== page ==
The thing is, the customer will remember the experience with your brand. They remember their experiences. They remember each bubble. And they want you to do that too. Even if, that is, they connect through a different contact channel next time.

And in a world of increased convenience, of data awareness, and the popularity of personalisation, failing to recognise a customer just can’t fly any longer.

Standalone contact channels aren’t good enough.

The problems with standalone contact channels

So, why aren’t standalone channels working like they used to?

Different channels are better suited to different support needs. If it’s a non-urgent matter, customers would sooner send an email than queue on the phone. For a fleeting question, the immediacy of live chat software is the best. For in-depth, urgent needs, the case warrants a phone call.

But sometimes a service interaction skirts the border between two channels. And then the customer needs to swap channels. In such a situation, standalone channels can make your customers jump through several hoops for one interaction.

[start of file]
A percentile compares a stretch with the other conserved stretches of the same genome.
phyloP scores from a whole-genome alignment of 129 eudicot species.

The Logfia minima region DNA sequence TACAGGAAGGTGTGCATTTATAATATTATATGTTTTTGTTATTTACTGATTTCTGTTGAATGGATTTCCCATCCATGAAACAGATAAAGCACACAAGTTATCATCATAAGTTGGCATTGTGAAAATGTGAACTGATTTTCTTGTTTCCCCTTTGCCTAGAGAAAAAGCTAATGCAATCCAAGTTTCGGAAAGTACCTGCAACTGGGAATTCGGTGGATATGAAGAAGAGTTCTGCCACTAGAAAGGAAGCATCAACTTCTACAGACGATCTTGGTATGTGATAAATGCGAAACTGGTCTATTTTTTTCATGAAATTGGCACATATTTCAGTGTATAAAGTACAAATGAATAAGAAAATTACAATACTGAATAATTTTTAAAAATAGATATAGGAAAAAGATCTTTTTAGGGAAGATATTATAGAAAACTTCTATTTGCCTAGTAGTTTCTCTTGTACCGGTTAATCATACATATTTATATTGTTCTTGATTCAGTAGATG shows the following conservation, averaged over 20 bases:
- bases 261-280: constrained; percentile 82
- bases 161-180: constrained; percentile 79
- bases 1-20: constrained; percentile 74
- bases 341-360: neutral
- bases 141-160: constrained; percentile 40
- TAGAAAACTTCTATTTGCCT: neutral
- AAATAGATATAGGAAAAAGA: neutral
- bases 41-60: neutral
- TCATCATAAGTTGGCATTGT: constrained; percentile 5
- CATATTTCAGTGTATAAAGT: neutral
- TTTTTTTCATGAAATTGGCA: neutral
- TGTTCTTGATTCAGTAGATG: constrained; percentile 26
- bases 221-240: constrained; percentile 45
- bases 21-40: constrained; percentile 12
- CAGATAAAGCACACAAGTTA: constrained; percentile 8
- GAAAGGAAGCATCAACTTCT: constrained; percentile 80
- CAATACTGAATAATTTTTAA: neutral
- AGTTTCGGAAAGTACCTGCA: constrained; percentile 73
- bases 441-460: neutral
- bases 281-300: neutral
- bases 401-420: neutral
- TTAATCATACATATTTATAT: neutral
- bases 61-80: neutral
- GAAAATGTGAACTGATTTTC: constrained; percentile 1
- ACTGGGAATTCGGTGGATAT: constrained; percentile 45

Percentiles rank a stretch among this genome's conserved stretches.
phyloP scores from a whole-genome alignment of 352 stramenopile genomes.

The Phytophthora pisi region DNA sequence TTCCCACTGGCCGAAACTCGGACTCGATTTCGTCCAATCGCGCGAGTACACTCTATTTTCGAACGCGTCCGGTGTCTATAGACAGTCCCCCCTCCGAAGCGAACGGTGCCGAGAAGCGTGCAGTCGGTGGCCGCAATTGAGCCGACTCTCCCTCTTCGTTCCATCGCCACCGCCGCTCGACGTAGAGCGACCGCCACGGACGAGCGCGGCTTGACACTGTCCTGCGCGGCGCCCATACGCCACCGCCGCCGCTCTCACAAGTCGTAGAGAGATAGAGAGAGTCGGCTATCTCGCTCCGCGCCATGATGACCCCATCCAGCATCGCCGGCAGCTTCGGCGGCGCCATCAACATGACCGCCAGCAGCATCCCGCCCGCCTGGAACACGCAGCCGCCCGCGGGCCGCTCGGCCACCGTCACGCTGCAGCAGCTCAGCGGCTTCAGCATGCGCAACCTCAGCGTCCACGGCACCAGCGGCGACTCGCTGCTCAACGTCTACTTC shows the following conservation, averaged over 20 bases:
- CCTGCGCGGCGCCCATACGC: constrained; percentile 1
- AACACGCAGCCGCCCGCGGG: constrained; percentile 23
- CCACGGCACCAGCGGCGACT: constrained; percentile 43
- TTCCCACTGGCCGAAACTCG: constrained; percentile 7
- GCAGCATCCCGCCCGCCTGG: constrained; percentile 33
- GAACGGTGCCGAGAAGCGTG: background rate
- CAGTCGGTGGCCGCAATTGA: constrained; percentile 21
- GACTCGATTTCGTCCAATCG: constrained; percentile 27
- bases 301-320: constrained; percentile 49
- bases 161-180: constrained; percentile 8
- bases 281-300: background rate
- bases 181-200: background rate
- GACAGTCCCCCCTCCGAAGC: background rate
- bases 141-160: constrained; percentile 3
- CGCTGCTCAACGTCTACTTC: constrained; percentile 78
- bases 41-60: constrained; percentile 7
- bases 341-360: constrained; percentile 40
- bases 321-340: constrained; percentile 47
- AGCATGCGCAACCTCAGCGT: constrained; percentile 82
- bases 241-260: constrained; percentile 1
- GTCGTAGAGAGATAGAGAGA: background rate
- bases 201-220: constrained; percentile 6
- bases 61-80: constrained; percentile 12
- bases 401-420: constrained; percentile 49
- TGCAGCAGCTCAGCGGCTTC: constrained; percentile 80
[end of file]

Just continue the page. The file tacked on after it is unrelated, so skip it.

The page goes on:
Plus, people are busy. So, for support/service requests that need more than one interaction, using the same channel every time is a nuisance. As is being forced to repeat the issue or wait for the customer service rep to find the information over and over.

In short, standalone contact channels are set up for failure. Omnichannel integration is the new standard.

The shift to omnichannel

Omnichannel means taking every standalone contact channel and blurring the lines between them. And this needs to be the case for the whole customer journey.

Instead of standalone contact channels, customers should be able to swap from chat to call at the click of a button — without losing the conversational flow. They should be able to ask for an email through social media, and then click to chat or call from that email.

So, all your contact channels, all the ways a customer can reach you, get put into one big omnichannel melting pot.

Blurring the lines between your contact channels is all about effective integration.

First, you need to be able to recognise your customers and recall key information about their past interactions with you. This means integrating your contact channels with your CRM.

You also need to integrate your channels with each other. For instance, through API use or by using automation software as a bridging tool.

What changed customer views?